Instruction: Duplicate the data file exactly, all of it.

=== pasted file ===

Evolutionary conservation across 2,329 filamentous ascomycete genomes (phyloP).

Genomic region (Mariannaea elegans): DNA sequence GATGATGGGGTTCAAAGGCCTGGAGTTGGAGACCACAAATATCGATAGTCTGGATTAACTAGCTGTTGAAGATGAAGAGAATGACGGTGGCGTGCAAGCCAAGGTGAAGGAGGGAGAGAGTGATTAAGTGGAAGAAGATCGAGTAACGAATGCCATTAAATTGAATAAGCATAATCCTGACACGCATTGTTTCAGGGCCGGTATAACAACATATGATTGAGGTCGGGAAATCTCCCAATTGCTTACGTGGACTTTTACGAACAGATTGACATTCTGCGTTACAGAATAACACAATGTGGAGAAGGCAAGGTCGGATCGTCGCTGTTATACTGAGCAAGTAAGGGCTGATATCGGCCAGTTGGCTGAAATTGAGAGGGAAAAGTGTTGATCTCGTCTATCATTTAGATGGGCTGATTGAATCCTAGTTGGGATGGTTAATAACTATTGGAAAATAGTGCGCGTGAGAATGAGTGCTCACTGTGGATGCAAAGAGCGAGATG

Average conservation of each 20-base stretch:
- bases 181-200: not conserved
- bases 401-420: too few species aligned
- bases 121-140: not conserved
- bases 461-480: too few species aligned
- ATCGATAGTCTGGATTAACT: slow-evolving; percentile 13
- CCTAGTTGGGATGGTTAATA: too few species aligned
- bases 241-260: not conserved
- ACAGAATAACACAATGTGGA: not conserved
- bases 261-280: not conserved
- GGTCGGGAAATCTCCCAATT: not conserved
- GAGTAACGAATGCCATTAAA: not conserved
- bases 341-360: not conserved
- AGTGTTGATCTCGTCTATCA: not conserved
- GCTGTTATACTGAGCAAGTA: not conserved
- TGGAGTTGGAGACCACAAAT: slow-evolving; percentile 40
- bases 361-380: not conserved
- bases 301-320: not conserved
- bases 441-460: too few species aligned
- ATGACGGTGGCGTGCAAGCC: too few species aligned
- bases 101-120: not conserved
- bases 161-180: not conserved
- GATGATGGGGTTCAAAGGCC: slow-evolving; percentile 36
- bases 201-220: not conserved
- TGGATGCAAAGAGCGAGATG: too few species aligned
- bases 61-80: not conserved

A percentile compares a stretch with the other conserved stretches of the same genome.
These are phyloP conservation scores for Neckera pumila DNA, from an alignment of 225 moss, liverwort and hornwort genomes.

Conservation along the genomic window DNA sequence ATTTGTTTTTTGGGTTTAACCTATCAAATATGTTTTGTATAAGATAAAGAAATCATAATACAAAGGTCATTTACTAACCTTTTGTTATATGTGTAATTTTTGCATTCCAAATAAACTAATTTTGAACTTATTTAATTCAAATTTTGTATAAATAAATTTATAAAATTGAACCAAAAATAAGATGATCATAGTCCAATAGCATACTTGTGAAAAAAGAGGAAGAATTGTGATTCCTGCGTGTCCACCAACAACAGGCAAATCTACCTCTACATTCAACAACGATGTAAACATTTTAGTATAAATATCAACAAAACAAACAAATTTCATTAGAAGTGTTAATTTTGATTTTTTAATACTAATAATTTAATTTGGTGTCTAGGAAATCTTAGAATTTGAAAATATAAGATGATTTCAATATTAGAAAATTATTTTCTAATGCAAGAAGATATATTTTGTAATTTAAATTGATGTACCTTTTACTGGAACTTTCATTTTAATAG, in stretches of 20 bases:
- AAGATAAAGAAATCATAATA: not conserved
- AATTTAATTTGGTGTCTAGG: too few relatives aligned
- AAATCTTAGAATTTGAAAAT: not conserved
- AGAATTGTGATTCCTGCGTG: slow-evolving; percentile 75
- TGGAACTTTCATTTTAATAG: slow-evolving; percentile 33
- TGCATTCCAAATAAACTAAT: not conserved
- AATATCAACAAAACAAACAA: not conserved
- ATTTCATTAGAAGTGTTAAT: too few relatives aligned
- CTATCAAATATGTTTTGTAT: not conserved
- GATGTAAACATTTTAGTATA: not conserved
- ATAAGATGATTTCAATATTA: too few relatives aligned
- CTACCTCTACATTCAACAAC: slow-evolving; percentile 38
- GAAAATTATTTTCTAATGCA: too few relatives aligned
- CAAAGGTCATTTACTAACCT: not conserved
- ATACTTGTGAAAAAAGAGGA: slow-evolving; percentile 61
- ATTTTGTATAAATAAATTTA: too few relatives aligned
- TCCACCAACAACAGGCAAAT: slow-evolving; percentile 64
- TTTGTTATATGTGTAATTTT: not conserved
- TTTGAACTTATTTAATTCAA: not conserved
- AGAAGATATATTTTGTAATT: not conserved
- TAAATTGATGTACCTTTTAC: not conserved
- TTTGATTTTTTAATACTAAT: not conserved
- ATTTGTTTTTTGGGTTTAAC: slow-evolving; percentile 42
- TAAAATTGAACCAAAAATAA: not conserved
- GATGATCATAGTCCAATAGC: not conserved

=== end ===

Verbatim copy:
Evolutionary conservation across 2,329 filamentous ascomycete genomes (phyloP).

Genomic region (Mariannaea elegans): DNA sequence GATGATGGGGTTCAAAGGCCTGGAGTTGGAGACCACAAATATCGATAGTCTGGATTAACTAGCTGTTGAAGATGAAGAGAATGACGGTGGCGTGCAAGCCAAGGTGAAGGAGGGAGAGAGTGATTAAGTGGAAGAAGATCGAGTAACGAATGCCATTAAATTGAATAAGCATAATCCTGACACGCATTGTTTCAGGGCCGGTATAACAACATATGATTGAGGTCGGGAAATCTCCCAATTGCTTACGTGGACTTTTACGAACAGATTGACATTCTGCGTTACAGAATAACACAATGTGGAGAAGGCAAGGTCGGATCGTCGCTGTTATACTGAGCAAGTAAGGGCTGATATCGGCCAGTTGGCTGAAATTGAGAGGGAAAAGTGTTGATCTCGTCTATCATTTAGATGGGCTGATTGAATCCTAGTTGGGATGGTTAATAACTATTGGAAAATAGTGCGCGTGAGAATGAGTGCTCACTGTGGATGCAAAGAGCGAGATG

Average conservation of each 20-base stretch:
- bases 181-200: not conserved
- bases 401-420: too few species aligned
- bases 121-140: not conserved
- bases 461-480: too few species aligned
- ATCGATAGTCTGGATTAACT: slow-evolving; percentile 13
- CCTAGTTGGGATGGTTAATA: too few species aligned
- bases 241-260: not conserved
- ACAGAATAACACAATGTGGA: not conserved
- bases 261-280: not conserved
- GGTCGGGAAATCTCCCAATT: not conserved
- GAGTAACGAATGCCATTAAA: not conserved
- bases 341-360: not conserved
- AGTGTTGATCTCGTCTATCA: not conserved
- GCTGTTATACTGAGCAAGTA: not conserved
- TGGAGTTGGAGACCACAAAT: slow-evolving; percentile 40
- bases 361-380: not conserved
- bases 301-320: not conserved
- bases 441-460: too few species aligned
- ATGACGGTGGCGTGCAAGCC: too few species aligned
- bases 101-120: not conserved
- bases 161-180: not conserved
- GATGATGGGGTTCAAAGGCC: slow-evolving; percentile 36
- bases 201-220: not conserved
- TGGATGCAAAGAGCGAGATG: too few species aligned
- bases 61-80: not conserved

A percentile compares a stretch with the other conserved stretches of the same genome.
These are phyloP conservation scores for Neckera pumila DNA, from an alignment of 225 moss, liverwort and hornwort genomes.

Conservation along the genomic window DNA sequence ATTTGTTTTTTGGGTTTAACCTATCAAATATGTTTTGTATAAGATAAAGAAATCATAATACAAAGGTCATTTACTAACCTTTTGTTATATGTGTAATTTTTGCATTCCAAATAAACTAATTTTGAACTTATTTAATTCAAATTTTGTATAAATAAATTTATAAAATTGAACCAAAAATAAGATGATCATAGTCCAATAGCATACTTGTGAAAAAAGAGGAAGAATTGTGATTCCTGCGTGTCCACCAACAACAGGCAAATCTACCTCTACATTCAACAACGATGTAAACATTTTAGTATAAATATCAACAAAACAAACAAATTTCATTAGAAGTGTTAATTTTGATTTTTTAATACTAATAATTTAATTTGGTGTCTAGGAAATCTTAGAATTTGAAAATATAAGATGATTTCAATATTAGAAAATTATTTTCTAATGCAAGAAGATATATTTTGTAATTTAAATTGATGTACCTTTTACTGGAACTTTCATTTTAATAG, in stretches of 20 bases:
- AAGATAAAGAAATCATAATA: not conserved
- AATTTAATTTGGTGTCTAGG: too few relatives aligned
- AAATCTTAGAATTTGAAAAT: not conserved
- AGAATTGTGATTCCTGCGTG: slow-evolving; percentile 75
- TGGAACTTTCATTTTAATAG: slow-evolving; percentile 33
- TGCATTCCAAATAAACTAAT: not conserved
- AATATCAACAAAACAAACAA: not conserved
- ATTTCATTAGAAGTGTTAAT: too few relatives aligned
- CTATCAAATATGTTTTGTAT: not conserved
- GATGTAAACATTTTAGTATA: not conserved
- ATAAGATGATTTCAATATTA: too few relatives aligned
- CTACCTCTACATTCAACAAC: slow-evolving; percentile 38
- GAAAATTATTTTCTAATGCA: too few relatives aligned
- CAAAGGTCATTTACTAACCT: not conserved
- ATACTTGTGAAAAAAGAGGA: slow-evolving; percentile 61
- ATTTTGTATAAATAAATTTA: too few relatives aligned
- TCCACCAACAACAGGCAAAT: slow-evolving; percentile 64
- TTTGTTATATGTGTAATTTT: not conserved
- TTTGAACTTATTTAATTCAA: not conserved
- AGAAGATATATTTTGTAATT: not conserved
- TAAATTGATGTACCTTTTAC: not conserved
- TTTGATTTTTTAATACTAAT: not conserved
- ATTTGTTTTTTGGGTTTAAC: slow-evolving; percentile 42
- TAAAATTGAACCAAAAATAA: not conserved
- GATGATCATAGTCCAATAGC: not conserved